John Henry Newman’s hand-written directions for the daily timetable are still preserved in the hall. Meals and all domestic arrangements are now in the capable hands of a team of Bridgittine sisters, and staff and students eat together in a pleasant refectory, part of a modern wing built on to the side of the house, matching the Georgian style of the rest of the building and looking out to the garden and to the sisters’ wing nearby. Every day begins with the sound of the sisters singing their early morning Office, and everyone then joins together for morning Mass.

Students at Maryvale work by distance-learning, studying at home and attending various courses, usually on weekends. Some parishes around the country also offer linked courses, and others make themselves available as examination centers.

Blessed John Henry Newman sought to have an educated laity, “not arrogant, not rash in speech”, but Catholics who knew their faith and were able to defend and explain it. The Second Vatican Council took up this theme, and now, in the 21st century, it is being realized at the old house that was once Newman’s home.

Students of Maryvale develop great loyalties to it: the academic quality is high, and the companionship and friendship among the students is wonderful. We relish Maryvale’s unique flavor: the irrational corridors that are evidence of centuries of adaptations and rebuilding, the beauty of the chapel and its sense of reverence, the hedges around the lawn that are heavy with blackberries in summer.

Maryvale is needed. The Britain of the 21st century is far removed from the one that John Henry Newman knew. In Queen Victoria’s day, most people in Britain would have known the Lord’s Prayer, churchgoing was something mainstream, and Christianity was part of everyday life. Today, numbers attending church are low, and ignorance of Christianity is widespread.

But we should not be too gloomy. When Pope Benedict XVI visited, he drew large crowds, and — against all the odds — favorable media coverage. People liked him, liked his message, and saw him as a figure of goodwill. Good numbers of young Catholics will be taking part in World Youth Day this summer in Madrid. The Ordinariate of Our Lady of Walsingham — for Anglicans seeking to join the Catholic Church in groups, bringing their own traditions with them — has got off to a good start. Old tensions from long ago have gone: Catholic/Jewish relations are good, ecumenical relationships within Christian groups ditto. The pope met Islamic, Hindu and other leaders in a genuinely warm and friendly atmosphere. On great national occasions, such as the recent royal wedding, representatives of all faiths play a part.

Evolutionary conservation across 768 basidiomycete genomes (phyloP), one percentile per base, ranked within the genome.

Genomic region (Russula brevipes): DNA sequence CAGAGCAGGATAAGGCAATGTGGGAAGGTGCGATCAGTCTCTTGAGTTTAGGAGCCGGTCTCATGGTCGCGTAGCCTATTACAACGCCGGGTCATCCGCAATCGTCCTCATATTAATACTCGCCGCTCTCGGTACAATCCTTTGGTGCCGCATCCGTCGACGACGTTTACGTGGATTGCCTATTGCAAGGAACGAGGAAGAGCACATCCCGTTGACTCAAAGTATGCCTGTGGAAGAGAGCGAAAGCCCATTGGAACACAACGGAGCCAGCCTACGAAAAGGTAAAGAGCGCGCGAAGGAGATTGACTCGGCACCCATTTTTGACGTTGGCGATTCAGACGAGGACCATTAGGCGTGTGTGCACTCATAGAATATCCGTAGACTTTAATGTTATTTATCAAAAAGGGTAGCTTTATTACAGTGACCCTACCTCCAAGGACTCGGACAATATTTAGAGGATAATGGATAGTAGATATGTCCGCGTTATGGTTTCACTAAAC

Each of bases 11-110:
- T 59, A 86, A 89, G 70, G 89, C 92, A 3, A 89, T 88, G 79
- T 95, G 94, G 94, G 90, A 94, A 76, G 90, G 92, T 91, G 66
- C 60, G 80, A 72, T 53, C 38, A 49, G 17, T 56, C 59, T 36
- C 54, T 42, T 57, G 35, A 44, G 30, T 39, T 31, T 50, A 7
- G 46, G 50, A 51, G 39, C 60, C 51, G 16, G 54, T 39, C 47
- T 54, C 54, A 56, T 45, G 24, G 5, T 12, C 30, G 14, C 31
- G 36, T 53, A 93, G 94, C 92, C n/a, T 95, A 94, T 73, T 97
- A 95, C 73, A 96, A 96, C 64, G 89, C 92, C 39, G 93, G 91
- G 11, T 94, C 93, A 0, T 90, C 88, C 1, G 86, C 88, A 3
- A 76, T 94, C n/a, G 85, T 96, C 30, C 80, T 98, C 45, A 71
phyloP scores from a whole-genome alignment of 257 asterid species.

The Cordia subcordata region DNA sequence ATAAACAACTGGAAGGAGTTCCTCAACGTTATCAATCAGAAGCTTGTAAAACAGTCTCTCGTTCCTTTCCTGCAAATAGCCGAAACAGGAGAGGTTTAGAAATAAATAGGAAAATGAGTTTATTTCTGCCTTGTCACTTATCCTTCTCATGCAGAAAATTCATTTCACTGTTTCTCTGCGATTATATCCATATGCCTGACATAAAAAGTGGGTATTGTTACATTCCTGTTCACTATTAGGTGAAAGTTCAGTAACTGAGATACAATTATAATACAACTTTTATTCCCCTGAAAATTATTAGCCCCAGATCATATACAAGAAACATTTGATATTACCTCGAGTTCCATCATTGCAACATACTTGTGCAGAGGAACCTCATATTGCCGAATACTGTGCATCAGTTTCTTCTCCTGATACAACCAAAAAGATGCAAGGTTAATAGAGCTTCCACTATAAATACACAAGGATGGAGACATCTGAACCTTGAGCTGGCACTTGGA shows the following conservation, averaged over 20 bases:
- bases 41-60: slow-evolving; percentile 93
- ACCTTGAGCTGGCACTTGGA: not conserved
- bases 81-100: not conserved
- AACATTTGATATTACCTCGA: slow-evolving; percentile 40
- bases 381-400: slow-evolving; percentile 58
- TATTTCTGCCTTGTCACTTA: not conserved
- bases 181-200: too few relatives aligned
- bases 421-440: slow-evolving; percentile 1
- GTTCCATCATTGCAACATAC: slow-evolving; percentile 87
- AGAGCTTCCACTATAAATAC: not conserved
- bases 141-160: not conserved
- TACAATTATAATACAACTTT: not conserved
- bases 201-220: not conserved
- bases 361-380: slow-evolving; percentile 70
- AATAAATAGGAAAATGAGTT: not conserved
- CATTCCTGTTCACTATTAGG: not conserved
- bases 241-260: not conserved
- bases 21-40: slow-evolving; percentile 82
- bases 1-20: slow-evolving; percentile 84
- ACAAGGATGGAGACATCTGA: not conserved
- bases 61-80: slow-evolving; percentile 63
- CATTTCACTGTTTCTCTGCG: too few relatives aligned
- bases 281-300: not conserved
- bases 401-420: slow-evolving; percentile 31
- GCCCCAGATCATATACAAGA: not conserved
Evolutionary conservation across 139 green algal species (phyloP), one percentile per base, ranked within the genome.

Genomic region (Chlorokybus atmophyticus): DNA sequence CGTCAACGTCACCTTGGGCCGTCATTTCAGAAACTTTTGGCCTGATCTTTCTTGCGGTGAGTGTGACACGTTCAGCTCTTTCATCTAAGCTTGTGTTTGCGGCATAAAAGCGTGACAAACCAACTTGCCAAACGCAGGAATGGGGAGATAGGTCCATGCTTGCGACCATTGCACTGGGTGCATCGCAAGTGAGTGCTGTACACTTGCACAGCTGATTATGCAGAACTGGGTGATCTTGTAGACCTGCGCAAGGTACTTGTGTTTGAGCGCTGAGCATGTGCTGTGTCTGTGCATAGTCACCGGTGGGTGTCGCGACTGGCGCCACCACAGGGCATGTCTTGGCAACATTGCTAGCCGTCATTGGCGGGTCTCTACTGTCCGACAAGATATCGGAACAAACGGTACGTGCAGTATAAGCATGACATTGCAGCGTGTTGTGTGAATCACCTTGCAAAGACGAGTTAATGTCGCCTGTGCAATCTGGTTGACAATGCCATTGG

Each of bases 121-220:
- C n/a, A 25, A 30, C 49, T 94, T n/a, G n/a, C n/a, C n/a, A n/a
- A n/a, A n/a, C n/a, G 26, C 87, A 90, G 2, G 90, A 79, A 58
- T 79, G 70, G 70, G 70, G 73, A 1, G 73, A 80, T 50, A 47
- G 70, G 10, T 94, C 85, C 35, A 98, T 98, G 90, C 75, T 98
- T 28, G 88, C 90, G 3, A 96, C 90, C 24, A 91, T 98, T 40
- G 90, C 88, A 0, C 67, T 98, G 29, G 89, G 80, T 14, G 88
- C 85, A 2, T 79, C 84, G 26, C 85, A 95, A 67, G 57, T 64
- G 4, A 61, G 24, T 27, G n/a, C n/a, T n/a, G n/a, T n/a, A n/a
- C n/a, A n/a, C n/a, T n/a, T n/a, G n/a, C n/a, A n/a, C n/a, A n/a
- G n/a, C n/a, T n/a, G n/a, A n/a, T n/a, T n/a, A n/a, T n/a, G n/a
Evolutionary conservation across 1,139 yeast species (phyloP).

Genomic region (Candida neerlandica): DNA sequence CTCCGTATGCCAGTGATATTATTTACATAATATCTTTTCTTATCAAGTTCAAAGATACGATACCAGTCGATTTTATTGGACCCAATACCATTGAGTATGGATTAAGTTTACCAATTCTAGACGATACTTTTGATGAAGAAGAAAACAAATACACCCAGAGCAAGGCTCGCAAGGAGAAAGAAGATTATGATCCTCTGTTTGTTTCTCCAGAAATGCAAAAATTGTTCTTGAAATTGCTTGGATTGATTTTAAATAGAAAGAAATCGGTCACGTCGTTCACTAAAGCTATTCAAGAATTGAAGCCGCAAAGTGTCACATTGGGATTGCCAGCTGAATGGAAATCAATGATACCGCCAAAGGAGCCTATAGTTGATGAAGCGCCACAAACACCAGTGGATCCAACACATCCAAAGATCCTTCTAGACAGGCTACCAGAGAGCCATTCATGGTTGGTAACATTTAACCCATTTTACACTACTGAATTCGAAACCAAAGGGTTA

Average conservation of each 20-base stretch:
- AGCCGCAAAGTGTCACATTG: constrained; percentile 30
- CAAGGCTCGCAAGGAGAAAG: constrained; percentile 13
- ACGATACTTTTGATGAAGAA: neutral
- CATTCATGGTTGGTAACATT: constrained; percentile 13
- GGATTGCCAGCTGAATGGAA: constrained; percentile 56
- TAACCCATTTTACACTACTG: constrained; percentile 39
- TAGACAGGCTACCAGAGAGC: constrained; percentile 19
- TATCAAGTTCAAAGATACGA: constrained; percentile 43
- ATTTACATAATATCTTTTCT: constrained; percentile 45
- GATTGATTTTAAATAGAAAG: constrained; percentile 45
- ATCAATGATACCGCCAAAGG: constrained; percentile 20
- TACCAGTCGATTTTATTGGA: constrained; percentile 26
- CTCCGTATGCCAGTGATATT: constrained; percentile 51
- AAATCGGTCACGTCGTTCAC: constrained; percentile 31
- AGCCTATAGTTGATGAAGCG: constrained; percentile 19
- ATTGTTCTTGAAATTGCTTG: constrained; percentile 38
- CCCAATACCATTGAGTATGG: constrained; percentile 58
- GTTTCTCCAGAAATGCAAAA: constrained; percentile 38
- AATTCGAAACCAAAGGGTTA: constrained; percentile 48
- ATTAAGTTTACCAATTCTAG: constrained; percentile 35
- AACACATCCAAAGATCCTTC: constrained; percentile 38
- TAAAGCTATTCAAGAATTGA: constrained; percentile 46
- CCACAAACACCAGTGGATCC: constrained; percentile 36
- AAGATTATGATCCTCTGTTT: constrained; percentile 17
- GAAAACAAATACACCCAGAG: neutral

This is a good time to be studying the Catholic Faith, teaching it, enthusing about it, passing it on to the next generation. The long-ago recusants who lived at Maryvale would be glad to see us working and praying in freedom. But they would know that we needed to evangelize — that the message of Jesus Christ is one that the Britain of the 21st century needs badly.

I’m in my third year of a five-year degree course at Maryvale, and loving it. When I began, I knew it would be a challenge, but what I had not imagined was how much I would relish it, and how much I would come to love the place itself, its atmosphere, its message.

“Hear O islands” is the Maryvale motto, and the islands of the British Isles will be hearing the Gospel anew for many years to come. It is something to be part of that. In the sometimes baffling world of the 21st century, I am so glad to have discovered Newman’s Maryvale.


Joanna Bogle, a contributing editor of Voices, writes from London. She is a well-known author and journalist, who writes and lectures on issues of the Catholic faith, and appears frequently on the radio.